Person

Drummond Pike

Born:

October 11, 1948

Nationality:

American

Occupation:

Businessman, Philanthropist, Political Activist

Political Party:

Democratic Party

Spouse:

Elizabeth (Cohen) Pike

Main Philanthropy:

Tides organizations

Residence:

Mill Valley, California

Drummond McGavin Pike is an American businessman, philanthropist, and left-of-center political activist. He is notable for founding a number of organizations that promote and fund progressive causes, the most notable of which was the Tides Foundation in 1976. Tides pioneered the use of donor-advised funds to advocate progressive policy change through philanthropy and later spawned the Tides Center, which serves as an incubator for new or small left-wing advocacy groups.

Pike is a career progressive activist and fundraiser. He was also a close ally of Wade Rathke, the founder of the controversial Association of Community Organizations for Reform Now (ACORN) labor-union aligned community organizing network, whom Pike brought on to sit on the founding Tides Foundation board of directors.[1]

Personal Life and Education

Drummond McGavin Pike was born in California October 11, 1948.[2] He is the third of four boys born to Peter Pike, an investment banker, and Dr. Catherine Cline Pike, a pediatrician.[3]

Drummond Pike is married to Elizabeth “Liza” Cohen Pike. They have two children, Rachel and Maxwell.[4]

Pike earned his bachelor’s degree in 1970 from the University of California, Santa Cruz. He was selected as campus representative to the Board of Regents his senior year there. Pike then earned a master’s degree in political science at Rutgers University in New Jersey.[5]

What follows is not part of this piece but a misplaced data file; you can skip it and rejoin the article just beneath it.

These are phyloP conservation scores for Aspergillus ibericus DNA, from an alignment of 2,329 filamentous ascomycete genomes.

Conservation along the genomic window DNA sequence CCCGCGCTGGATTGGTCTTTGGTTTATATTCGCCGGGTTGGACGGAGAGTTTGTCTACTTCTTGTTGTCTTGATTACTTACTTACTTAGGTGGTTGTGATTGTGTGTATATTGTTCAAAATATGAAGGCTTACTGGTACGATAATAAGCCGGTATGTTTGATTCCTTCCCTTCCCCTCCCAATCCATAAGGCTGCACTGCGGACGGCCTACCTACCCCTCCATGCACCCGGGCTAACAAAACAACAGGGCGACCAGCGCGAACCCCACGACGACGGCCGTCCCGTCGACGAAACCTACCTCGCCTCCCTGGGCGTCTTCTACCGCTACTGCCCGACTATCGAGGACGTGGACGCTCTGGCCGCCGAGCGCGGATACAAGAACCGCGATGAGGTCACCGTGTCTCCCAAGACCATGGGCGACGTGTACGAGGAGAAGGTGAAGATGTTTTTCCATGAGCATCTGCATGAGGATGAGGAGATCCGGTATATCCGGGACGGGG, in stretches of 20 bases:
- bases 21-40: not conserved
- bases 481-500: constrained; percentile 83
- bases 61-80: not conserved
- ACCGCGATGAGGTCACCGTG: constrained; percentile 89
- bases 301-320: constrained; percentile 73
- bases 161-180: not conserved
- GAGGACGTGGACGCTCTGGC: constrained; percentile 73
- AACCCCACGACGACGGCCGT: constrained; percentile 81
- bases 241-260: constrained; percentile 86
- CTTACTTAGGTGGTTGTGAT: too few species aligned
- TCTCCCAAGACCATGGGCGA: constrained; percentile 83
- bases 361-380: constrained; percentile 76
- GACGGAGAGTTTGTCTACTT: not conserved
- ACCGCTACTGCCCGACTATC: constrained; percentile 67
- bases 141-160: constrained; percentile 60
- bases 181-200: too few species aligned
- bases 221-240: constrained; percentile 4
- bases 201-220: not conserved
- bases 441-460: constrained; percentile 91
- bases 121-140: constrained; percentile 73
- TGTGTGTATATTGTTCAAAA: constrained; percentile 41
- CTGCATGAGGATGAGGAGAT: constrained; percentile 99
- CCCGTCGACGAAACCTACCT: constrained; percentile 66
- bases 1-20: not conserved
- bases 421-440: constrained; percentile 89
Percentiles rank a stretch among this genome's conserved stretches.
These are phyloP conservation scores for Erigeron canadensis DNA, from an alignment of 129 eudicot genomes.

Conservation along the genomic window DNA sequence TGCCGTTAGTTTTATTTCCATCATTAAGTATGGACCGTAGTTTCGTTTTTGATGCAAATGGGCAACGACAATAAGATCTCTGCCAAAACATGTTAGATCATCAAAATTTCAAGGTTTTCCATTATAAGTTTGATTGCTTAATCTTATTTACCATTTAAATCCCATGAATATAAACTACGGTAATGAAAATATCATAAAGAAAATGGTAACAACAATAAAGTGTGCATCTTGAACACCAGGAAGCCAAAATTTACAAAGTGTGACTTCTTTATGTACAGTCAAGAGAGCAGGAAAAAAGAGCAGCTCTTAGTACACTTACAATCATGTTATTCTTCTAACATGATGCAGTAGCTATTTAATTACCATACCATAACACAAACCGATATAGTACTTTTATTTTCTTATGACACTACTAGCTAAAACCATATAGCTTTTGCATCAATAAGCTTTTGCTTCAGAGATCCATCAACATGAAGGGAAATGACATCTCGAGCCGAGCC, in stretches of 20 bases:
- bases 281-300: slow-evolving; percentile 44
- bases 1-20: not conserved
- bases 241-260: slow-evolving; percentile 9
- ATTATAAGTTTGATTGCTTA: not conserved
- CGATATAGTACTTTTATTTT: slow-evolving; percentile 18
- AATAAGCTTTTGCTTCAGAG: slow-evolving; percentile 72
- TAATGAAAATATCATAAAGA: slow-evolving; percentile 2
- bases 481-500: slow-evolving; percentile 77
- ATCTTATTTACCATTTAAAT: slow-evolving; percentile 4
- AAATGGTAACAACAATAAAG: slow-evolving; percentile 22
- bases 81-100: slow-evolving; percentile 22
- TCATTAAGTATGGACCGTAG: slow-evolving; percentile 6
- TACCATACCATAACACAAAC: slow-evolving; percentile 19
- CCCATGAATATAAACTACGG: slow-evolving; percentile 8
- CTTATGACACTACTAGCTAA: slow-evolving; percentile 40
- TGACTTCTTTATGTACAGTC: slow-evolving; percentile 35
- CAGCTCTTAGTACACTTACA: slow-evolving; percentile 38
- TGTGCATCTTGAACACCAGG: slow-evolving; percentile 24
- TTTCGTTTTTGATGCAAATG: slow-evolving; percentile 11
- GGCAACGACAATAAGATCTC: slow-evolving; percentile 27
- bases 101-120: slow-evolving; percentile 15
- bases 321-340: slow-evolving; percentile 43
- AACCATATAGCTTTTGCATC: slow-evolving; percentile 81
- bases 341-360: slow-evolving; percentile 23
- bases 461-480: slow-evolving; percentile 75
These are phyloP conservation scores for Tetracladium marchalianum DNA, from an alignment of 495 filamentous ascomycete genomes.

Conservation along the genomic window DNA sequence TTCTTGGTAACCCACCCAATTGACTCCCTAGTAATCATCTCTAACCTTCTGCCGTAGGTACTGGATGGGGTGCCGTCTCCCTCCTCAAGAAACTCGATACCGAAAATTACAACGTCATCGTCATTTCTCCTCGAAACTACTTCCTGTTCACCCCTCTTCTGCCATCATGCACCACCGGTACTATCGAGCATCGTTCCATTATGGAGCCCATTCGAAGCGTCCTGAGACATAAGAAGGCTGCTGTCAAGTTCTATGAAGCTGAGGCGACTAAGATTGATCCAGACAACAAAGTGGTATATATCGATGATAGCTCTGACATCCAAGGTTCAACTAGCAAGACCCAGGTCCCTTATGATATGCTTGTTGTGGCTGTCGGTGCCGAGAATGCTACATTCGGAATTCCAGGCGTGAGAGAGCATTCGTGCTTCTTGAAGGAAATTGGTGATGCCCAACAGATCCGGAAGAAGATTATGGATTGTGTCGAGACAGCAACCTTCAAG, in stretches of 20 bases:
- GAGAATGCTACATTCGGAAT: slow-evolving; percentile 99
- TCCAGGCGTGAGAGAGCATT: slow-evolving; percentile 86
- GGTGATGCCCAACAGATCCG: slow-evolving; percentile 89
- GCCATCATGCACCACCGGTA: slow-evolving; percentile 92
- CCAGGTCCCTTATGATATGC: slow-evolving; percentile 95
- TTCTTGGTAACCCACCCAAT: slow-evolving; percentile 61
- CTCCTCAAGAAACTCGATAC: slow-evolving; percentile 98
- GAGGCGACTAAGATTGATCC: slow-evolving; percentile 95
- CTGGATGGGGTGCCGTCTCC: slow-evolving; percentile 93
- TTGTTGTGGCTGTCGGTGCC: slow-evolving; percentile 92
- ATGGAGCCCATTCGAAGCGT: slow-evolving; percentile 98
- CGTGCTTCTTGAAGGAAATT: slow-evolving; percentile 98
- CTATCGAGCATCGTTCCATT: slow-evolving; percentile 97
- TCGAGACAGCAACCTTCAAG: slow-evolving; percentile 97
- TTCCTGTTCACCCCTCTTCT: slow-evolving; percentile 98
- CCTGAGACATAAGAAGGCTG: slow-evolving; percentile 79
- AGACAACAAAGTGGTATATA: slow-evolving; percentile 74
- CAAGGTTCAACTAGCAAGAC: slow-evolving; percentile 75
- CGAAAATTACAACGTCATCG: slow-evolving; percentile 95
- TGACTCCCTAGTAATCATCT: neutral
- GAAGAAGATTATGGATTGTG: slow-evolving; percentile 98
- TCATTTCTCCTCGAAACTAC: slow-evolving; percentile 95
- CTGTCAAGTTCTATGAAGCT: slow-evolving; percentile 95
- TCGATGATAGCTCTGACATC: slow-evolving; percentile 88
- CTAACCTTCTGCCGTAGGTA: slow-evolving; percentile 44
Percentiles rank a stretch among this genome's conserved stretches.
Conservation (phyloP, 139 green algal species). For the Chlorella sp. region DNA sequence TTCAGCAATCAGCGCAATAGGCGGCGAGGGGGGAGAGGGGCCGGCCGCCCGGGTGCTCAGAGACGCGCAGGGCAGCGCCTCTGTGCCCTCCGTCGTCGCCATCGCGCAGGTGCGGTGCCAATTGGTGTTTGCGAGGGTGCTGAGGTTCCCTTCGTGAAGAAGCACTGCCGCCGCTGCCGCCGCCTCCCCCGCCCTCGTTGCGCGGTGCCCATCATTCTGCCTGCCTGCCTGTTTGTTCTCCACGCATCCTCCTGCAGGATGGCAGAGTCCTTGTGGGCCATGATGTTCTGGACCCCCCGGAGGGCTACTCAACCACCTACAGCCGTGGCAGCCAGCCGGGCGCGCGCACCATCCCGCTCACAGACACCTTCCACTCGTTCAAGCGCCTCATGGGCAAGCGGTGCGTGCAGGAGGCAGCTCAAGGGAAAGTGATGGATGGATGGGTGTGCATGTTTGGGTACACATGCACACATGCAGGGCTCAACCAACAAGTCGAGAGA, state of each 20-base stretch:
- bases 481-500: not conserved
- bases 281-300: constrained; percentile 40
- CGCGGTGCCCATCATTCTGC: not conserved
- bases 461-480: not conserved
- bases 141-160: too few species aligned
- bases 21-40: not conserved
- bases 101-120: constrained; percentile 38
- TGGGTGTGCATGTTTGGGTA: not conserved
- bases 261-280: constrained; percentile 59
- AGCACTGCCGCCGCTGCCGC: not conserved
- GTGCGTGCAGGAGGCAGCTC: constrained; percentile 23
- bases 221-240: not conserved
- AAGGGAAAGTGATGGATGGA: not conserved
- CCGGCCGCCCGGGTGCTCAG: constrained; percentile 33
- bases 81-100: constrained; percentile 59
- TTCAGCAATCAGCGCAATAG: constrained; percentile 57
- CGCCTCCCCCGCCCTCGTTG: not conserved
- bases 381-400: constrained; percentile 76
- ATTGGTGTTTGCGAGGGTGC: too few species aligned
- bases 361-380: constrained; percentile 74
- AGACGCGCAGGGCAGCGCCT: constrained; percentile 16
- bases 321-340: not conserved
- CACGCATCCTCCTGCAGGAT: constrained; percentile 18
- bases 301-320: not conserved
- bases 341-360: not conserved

Career

Drummond Pike has spent most of his professional life as a progressive activist, starting with the Youth Project in Washington, D.C., in 1970, at which he served as associate director.[6]

The Youth Project was created by activists Dick Boone and Lenny Conway and a network of progressive organizations led by the Center for Community Change to give young people with inherited wealth a way to channel donations.[7] This strategy is considered the precursor to Pike’s development of the donor-advised fund.

In 1976, Pike was hired as the executive director of the Shalan Foundation in San Francisco.[8] Created by Youth Project funder Alan Stephen Davis in 1969, the now-defunct Shalan Foundation awarded grants to promote liberal environmental and economic policies.[9][10]

Pike also co-founded the non-profit Tides Foundation in 1976, using money from co-founder Jane Bagley Lehman, the Reynolds tobacco heiress and Arca Foundation president.[11]

The Tides Foundation cultivated donor-advised funding by which money can be anonymously channeled to progressive causes. In 1979, Pike extended Tides’ services to incubating new progressive projects.[12] This was legally incorporated as the Tides Center in 1996, providing grants and administrative services to initiatives that have yet to incorporate as nonprofits.[13] Pew Charitable Trusts is among groups incubated by Pike that later became a successful stand-alone organization.[14]

In 1980 Pike helped television producer Norman Lear create People for the American Way.[15] That same year, he helped establish the National Network of Grantmakers to unite progressive donors.[16]

Pike also co-founded Working Assets (now known as Credo), a telecommunications company dedicated to progressive philanthropy and political activism; Tides Canada; and Groundspring.org, a nonprofit technology service provider which merged with Network for Good in 2005.[17]

Pike also created the Advocacy Fund in 1994, Tides Inc. in 2003, Tides Shared Spaces in 2004, and the Tides Network in 2006. The Tides Network includes more than 200 groups and hundreds of members.[18] The longstanding liberal donor fund provides money to nonprofits working on the environment, labor issues, immigrant rights, gay rights, women’s rights and human rights.[19] In 2016, the Tides Network issued 4,339 grants to nonprofits in the United States and abroad, amounting to $223.6 million. Recipients include Media Matters, Planned Parenthood, American Civil Liberties Union, and NARAL.[20]